The Mystery Men in the Family Plot: Turning Genealogy Clues Into Answers
Posted by Diane
More than a year ago, I visited my great-great-grandparents'
family cemetery plot in Cincinnati. I knew who would be buried there: besides my great-grandparents
H. A. and Frances Seeger and six of their children, there were
Frances' parents, Joseph and A. Marie Ladenkotter.
But when I got there, I also found these two guys:
Who were Joseph and John Dierkes?
My search for their identities involved using online and offline clues,
as Lisa Alzo suggests in our Turn
Online Clues Into Ancestor Answers webinar.
Clue No. 1
Lisa advises formulating a theory to explain a genealogical
problem. After comparing the Dierkes boys' birth years to those of
the Ladenkotter girls, I theorized that the boys were A. Marie's sons from a previous marriage. But they also could've been her much younger brothers, or nephews to her or Joseph Ladenkotter, or even nonrelatives.
I noted that a Joseph and a John Dierkes lived
in the Ladenkotter household in the 1850 and 1860 census. Besides
my great-great-grandmother Frances Ladenkotter (really Francisca), born in
1852, there was an Elizabeth Ladenkotter, born in 1846.
My census searches for other Dierkes in Cincinnati turned up
lots of results. I gave up looking at them; there was no way to
tell if any of them were related to John and Joseph.
Clue No. 2
I put on my big-girl genealogist pants and
searched the 1840 census. That census is scary because it names
only heads of household. Everyone else was counted within age ranges, so it's hard to tell if you've found the right family. (We have a video
class about how to research in the 1840 and earlier censuses.)
I found a household for a Joseph Dierkes, containing a male
aged 30-39 (that's Joseph) and a female age 30-39. A. Marie
was born in May 1812, according to her gravestone, so she would be
28 when the 1840 census was taken June 1. That and the faded
census return made this not a slam dunk.
Clue No. 3
Haphazard web searches led me to the Hamilton County Genealogical
Society's (HCGS) online marriage
index, with information found in newspaper notices, church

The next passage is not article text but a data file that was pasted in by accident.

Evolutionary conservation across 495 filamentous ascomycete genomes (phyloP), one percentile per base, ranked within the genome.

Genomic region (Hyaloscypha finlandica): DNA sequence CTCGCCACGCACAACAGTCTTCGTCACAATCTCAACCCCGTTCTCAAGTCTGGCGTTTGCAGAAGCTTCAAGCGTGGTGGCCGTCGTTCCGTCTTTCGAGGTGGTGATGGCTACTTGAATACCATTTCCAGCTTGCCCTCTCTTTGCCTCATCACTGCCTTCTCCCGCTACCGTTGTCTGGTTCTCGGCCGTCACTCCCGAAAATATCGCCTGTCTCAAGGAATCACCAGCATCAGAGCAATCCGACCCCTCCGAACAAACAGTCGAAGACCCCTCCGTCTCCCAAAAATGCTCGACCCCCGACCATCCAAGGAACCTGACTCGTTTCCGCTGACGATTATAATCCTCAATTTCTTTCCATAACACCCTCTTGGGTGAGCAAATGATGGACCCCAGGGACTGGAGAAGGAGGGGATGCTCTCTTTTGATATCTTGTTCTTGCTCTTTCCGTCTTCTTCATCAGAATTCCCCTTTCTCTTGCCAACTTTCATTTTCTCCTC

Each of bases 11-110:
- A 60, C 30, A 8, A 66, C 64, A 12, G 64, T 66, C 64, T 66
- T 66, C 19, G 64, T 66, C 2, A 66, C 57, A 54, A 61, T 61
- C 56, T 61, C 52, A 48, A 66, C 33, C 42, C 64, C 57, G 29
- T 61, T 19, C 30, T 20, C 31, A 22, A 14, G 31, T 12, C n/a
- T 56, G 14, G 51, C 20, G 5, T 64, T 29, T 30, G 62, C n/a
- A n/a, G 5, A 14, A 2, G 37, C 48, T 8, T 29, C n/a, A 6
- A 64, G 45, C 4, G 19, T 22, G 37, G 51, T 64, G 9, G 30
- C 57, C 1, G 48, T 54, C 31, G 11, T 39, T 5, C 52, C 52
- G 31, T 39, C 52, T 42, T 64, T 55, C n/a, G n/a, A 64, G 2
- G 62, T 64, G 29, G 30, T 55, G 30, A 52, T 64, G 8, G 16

records, probate court records and reconstructed court records
(there was an 1884
riot at the courthouse). An Anna Maria Dirkers and a Joseph
Ladenkotter married between 1840 and 1849, according to church
The printed book from which the online index came gave the exact marriage date, May 4, 1845. If the Dierkes boys were A. Marie's sons from a previous
marriage, this marriage date would fall nicely into a gap between
the children's birth years.
Clue No. 4
If Dierkes (or Dirkers) was Anna Maria's maiden name, the boys were probably her relatives, not sons.
I requested the marriage record from the church.
A volunteer sent me the information from the record
(the books are too old and fragile to copy)—the marriage place and
date, the priest's name, and the names of two witnesses, Herman
Henrik Meyer and Maria Hinken. No name other than Dirkers for the bride, although those
witnesses could be related.
Clue No. 5
I felt stuck. There was more haphazard
searching. Then I found an entry for Anna Maria Ladenkötter
in HCGS online death
indexes from newspapers. I noticed a name several blank
columns away: Weyer. I held my breath and scrolled all the way up
the page. Yes, this was a maiden name column. I hadn't thought about a
death notice giving a maiden name.
The notice was from microfilmed German-language
newspapers. Through the HCGS website, I found a researcher
familiar with German and hired him to get a copy. Eight death notices (I got other
relatives' notices while I was at it) ended up
costing about $50, worth it for something that would've taken me all day and maybe then some. He could have translated
them, too, but I wanted to try it.
I'm still working on that, but it's easy to tell the notice gives the name as "Anna Maria
Ladenkötter geb. Weyer." Geb. is an abbreviation of the German word for "born."
betting that male witness to her 1845 marriage is really Herman
John and Joseph Dierkes are very likely Anna Maria Weyer's
sons from her first marriage. What would really clinch this—here's
where my strategy for turning
these online clues into ancestor answers comes in—is to find
her marriage record to Joseph Dierkes, death notices for Joseph
Dierkes (naming his survivors) or the boys (I have scoured
the HCGS index for these, to no avail), and/or baptismal records
for the Dierkes boys.
... And More Questions
I also want to learn why the boys died (just a few years before
Cincinnati birth and death registers began). Civil War, I thought,
but I can't find them in the Soldiers
and Sailors Database or other Civil War records. That's
another genealogical problem to tackle.
The recording of our Turning
Online Clues into Ancestor Answers webinar will be available soon in ShopFamilyTree.com.
You'll also find online genealogy research strategies in the book Discover Your Family History Online by Nancy Hendrickson.
Cemeteries | Research Tips | Webinars
Monday, 29 July 2013 11:36:43 (Eastern Daylight Time, UTC-04:00)